In Britain you can only find the Loose-flowered orchid (Anacamptis laxiflora) in Jersey and Guernsey and once you’re there they are not hard to find. There is the wetlands centre on the west coast Le Noir Pre, known as The Orchid Fields, where there are several wet meadows and an estimate of 50,000 plants. There is another Jersey National Trust field across the island with another few thousand plants. The intense purple and the sheer numbers are impressive. One of these fields was used as a dump until 1960, which is possibly what saved it from being drained and ploughed up to grow Jersey Royal potatoes, like so many other fields. The Loose-flowered orchid was a common sight on the Channel Islands 100 years ago, found in all the wet places growing so densely it was impossible not to trample them. Now thanks to development, drainage and agriculture they are confined to these two sites.
The flower is similar to the Early purple, but the leaf is unspotted and the stem is elongated with flowers well spread out – that’s what’s meant by ‘loose flowered’. They are mostly around 25cm but can grow up to 50cm making a very imposing plant.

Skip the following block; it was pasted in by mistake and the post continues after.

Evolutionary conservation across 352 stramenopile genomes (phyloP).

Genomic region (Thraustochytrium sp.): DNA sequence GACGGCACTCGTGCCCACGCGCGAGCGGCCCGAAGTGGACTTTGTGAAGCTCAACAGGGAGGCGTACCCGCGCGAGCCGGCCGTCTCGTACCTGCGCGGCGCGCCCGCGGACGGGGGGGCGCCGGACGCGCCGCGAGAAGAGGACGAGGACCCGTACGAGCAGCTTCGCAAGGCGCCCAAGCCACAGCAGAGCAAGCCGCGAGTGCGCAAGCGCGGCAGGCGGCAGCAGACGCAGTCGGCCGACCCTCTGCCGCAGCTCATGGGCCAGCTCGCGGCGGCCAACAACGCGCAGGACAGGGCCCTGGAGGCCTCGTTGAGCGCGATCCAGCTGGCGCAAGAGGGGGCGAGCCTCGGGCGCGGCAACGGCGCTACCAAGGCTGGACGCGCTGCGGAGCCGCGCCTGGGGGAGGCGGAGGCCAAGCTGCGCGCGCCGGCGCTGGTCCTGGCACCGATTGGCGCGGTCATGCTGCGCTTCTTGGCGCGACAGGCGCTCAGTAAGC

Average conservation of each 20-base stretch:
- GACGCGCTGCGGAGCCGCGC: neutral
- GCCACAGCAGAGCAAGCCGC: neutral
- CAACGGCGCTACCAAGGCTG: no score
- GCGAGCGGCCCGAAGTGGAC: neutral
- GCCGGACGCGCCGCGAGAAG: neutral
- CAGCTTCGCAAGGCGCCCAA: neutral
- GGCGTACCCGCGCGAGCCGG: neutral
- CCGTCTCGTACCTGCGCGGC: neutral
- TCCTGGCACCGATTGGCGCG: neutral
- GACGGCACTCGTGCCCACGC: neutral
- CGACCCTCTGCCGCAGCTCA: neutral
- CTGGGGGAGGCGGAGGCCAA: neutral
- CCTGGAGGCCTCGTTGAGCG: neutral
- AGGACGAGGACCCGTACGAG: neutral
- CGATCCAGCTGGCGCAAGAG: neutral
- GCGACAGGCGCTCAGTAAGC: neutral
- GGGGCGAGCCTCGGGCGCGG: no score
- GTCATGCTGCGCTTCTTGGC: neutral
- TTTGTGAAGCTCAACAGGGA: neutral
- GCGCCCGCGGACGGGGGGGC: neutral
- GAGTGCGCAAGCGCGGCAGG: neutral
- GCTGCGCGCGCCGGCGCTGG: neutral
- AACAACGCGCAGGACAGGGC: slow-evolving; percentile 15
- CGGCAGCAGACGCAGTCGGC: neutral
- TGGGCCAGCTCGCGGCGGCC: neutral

They are much more common further south and around the Mediterranean, but maybe climate change will persuade them further north and onto the UK mainland.
There were a few very pretty pale pink variants and some Southern marsh orchid, Heath spotted orchid and Common spotted orchids scattered in smaller numbers. The BSBI records show Lizard orchid nearby, but we didn’t find those.
The wetlands centre includes a large pond, reedbeds, the wet meadows and some areas of dune. It is a well known place to see Marsh harriers, which were there constantly soaring above our heads and diving into the reeds. The nearby Blanches banques SSSI has many rare plant species including the Lizard orchid and a good population of Nottingham catchfly as well as some interesting standing stones.